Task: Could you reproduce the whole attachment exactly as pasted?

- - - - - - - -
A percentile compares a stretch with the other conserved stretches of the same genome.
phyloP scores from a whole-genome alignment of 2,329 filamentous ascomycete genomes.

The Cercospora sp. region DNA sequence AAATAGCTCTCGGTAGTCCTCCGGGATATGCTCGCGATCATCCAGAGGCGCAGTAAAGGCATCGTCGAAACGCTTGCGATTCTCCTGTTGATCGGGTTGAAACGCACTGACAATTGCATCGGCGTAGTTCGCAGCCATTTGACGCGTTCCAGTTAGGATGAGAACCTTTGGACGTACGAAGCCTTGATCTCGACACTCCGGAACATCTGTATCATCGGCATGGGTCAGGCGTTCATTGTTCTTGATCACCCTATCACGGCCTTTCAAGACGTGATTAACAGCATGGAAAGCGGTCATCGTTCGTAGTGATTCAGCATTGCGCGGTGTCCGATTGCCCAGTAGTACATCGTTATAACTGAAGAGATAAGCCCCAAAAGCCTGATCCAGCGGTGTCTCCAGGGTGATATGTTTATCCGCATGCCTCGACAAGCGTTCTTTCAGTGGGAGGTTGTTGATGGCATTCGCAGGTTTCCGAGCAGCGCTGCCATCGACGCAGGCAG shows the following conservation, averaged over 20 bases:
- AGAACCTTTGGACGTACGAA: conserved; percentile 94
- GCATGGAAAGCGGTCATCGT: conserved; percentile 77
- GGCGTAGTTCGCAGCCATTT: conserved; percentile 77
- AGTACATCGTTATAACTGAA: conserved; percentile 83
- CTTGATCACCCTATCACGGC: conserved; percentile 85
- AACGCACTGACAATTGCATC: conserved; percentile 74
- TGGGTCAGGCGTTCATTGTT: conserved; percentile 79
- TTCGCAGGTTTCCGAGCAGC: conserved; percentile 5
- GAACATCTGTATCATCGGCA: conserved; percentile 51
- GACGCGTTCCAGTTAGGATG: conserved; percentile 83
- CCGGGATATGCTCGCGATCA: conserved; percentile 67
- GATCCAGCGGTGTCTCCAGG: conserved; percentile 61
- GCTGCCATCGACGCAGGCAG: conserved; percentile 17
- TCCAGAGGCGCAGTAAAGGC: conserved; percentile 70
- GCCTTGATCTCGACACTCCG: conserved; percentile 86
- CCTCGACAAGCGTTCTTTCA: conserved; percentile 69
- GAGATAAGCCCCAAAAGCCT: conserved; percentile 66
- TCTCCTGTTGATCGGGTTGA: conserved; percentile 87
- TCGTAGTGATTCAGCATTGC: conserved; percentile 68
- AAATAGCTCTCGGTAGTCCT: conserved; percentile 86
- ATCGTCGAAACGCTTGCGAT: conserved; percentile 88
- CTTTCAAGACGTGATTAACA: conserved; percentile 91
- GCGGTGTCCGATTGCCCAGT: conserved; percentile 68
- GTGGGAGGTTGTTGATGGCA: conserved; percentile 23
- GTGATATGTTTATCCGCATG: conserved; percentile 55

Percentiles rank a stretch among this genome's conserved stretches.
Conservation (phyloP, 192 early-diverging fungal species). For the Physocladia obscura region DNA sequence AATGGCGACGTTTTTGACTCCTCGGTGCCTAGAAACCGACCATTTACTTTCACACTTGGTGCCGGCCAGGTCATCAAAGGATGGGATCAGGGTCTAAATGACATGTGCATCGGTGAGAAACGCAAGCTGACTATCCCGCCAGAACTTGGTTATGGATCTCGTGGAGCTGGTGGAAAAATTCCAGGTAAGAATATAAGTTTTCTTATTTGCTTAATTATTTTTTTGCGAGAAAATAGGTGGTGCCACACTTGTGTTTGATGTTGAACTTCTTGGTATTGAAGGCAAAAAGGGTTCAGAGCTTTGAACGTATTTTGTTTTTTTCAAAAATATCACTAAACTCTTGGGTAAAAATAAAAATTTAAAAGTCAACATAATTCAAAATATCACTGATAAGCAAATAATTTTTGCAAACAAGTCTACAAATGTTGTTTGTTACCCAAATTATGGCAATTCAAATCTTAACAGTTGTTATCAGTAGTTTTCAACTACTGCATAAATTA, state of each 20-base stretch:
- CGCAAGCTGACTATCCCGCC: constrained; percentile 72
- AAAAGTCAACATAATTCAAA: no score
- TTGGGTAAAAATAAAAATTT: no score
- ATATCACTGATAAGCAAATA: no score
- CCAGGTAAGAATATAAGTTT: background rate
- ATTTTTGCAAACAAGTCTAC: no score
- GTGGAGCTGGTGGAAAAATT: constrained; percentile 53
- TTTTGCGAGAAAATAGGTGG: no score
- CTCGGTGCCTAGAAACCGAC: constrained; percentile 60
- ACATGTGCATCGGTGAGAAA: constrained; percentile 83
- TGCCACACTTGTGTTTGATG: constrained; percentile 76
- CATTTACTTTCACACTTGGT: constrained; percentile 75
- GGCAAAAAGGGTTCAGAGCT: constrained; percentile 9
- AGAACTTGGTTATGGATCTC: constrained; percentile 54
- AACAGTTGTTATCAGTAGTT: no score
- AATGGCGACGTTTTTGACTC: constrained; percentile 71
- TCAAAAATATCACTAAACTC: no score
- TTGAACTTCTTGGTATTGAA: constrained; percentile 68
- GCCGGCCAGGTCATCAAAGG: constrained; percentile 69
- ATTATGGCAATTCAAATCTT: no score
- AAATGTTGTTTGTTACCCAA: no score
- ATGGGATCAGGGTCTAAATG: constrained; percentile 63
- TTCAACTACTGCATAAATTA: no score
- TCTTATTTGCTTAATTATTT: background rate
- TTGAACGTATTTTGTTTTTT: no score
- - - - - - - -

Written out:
A percentile compares a stretch with the other conserved stretches of the same genome.
phyloP scores from a whole-genome alignment of 2,329 filamentous ascomycete genomes.

The Cercospora sp. region DNA sequence AAATAGCTCTCGGTAGTCCTCCGGGATATGCTCGCGATCATCCAGAGGCGCAGTAAAGGCATCGTCGAAACGCTTGCGATTCTCCTGTTGATCGGGTTGAAACGCACTGACAATTGCATCGGCGTAGTTCGCAGCCATTTGACGCGTTCCAGTTAGGATGAGAACCTTTGGACGTACGAAGCCTTGATCTCGACACTCCGGAACATCTGTATCATCGGCATGGGTCAGGCGTTCATTGTTCTTGATCACCCTATCACGGCCTTTCAAGACGTGATTAACAGCATGGAAAGCGGTCATCGTTCGTAGTGATTCAGCATTGCGCGGTGTCCGATTGCCCAGTAGTACATCGTTATAACTGAAGAGATAAGCCCCAAAAGCCTGATCCAGCGGTGTCTCCAGGGTGATATGTTTATCCGCATGCCTCGACAAGCGTTCTTTCAGTGGGAGGTTGTTGATGGCATTCGCAGGTTTCCGAGCAGCGCTGCCATCGACGCAGGCAG shows the following conservation, averaged over 20 bases:
- AGAACCTTTGGACGTACGAA: conserved; percentile 94
- GCATGGAAAGCGGTCATCGT: conserved; percentile 77
- GGCGTAGTTCGCAGCCATTT: conserved; percentile 77
- AGTACATCGTTATAACTGAA: conserved; percentile 83
- CTTGATCACCCTATCACGGC: conserved; percentile 85
- AACGCACTGACAATTGCATC: conserved; percentile 74
- TGGGTCAGGCGTTCATTGTT: conserved; percentile 79
- TTCGCAGGTTTCCGAGCAGC: conserved; percentile 5
- GAACATCTGTATCATCGGCA: conserved; percentile 51
- GACGCGTTCCAGTTAGGATG: conserved; percentile 83
- CCGGGATATGCTCGCGATCA: conserved; percentile 67
- GATCCAGCGGTGTCTCCAGG: conserved; percentile 61
- GCTGCCATCGACGCAGGCAG: conserved; percentile 17
- TCCAGAGGCGCAGTAAAGGC: conserved; percentile 70
- GCCTTGATCTCGACACTCCG: conserved; percentile 86
- CCTCGACAAGCGTTCTTTCA: conserved; percentile 69
- GAGATAAGCCCCAAAAGCCT: conserved; percentile 66
- TCTCCTGTTGATCGGGTTGA: conserved; percentile 87
- TCGTAGTGATTCAGCATTGC: conserved; percentile 68
- AAATAGCTCTCGGTAGTCCT: conserved; percentile 86
- ATCGTCGAAACGCTTGCGAT: conserved; percentile 88
- CTTTCAAGACGTGATTAACA: conserved; percentile 91
- GCGGTGTCCGATTGCCCAGT: conserved; percentile 68
- GTGGGAGGTTGTTGATGGCA: conserved; percentile 23
- GTGATATGTTTATCCGCATG: conserved; percentile 55

Percentiles rank a stretch among this genome's conserved stretches.
Conservation (phyloP, 192 early-diverging fungal species). For the Physocladia obscura region DNA sequence AATGGCGACGTTTTTGACTCCTCGGTGCCTAGAAACCGACCATTTACTTTCACACTTGGTGCCGGCCAGGTCATCAAAGGATGGGATCAGGGTCTAAATGACATGTGCATCGGTGAGAAACGCAAGCTGACTATCCCGCCAGAACTTGGTTATGGATCTCGTGGAGCTGGTGGAAAAATTCCAGGTAAGAATATAAGTTTTCTTATTTGCTTAATTATTTTTTTGCGAGAAAATAGGTGGTGCCACACTTGTGTTTGATGTTGAACTTCTTGGTATTGAAGGCAAAAAGGGTTCAGAGCTTTGAACGTATTTTGTTTTTTTCAAAAATATCACTAAACTCTTGGGTAAAAATAAAAATTTAAAAGTCAACATAATTCAAAATATCACTGATAAGCAAATAATTTTTGCAAACAAGTCTACAAATGTTGTTTGTTACCCAAATTATGGCAATTCAAATCTTAACAGTTGTTATCAGTAGTTTTCAACTACTGCATAAATTA, state of each 20-base stretch:
- CGCAAGCTGACTATCCCGCC: constrained; percentile 72
- AAAAGTCAACATAATTCAAA: no score
- TTGGGTAAAAATAAAAATTT: no score
- ATATCACTGATAAGCAAATA: no score
- CCAGGTAAGAATATAAGTTT: background rate
- ATTTTTGCAAACAAGTCTAC: no score
- GTGGAGCTGGTGGAAAAATT: constrained; percentile 53
- TTTTGCGAGAAAATAGGTGG: no score
- CTCGGTGCCTAGAAACCGAC: constrained; percentile 60
- ACATGTGCATCGGTGAGAAA: constrained; percentile 83
- TGCCACACTTGTGTTTGATG: constrained; percentile 76
- CATTTACTTTCACACTTGGT: constrained; percentile 75
- GGCAAAAAGGGTTCAGAGCT: constrained; percentile 9
- AGAACTTGGTTATGGATCTC: constrained; percentile 54
- AACAGTTGTTATCAGTAGTT: no score
- AATGGCGACGTTTTTGACTC: constrained; percentile 71
- TCAAAAATATCACTAAACTC: no score
- TTGAACTTCTTGGTATTGAA: constrained; percentile 68
- GCCGGCCAGGTCATCAAAGG: constrained; percentile 69
- ATTATGGCAATTCAAATCTT: no score
- AAATGTTGTTTGTTACCCAA: no score
- ATGGGATCAGGGTCTAAATG: constrained; percentile 63
- TTCAACTACTGCATAAATTA: no score
- TCTTATTTGCTTAATTATTT: background rate
- TTGAACGTATTTTGTTTTTT: no score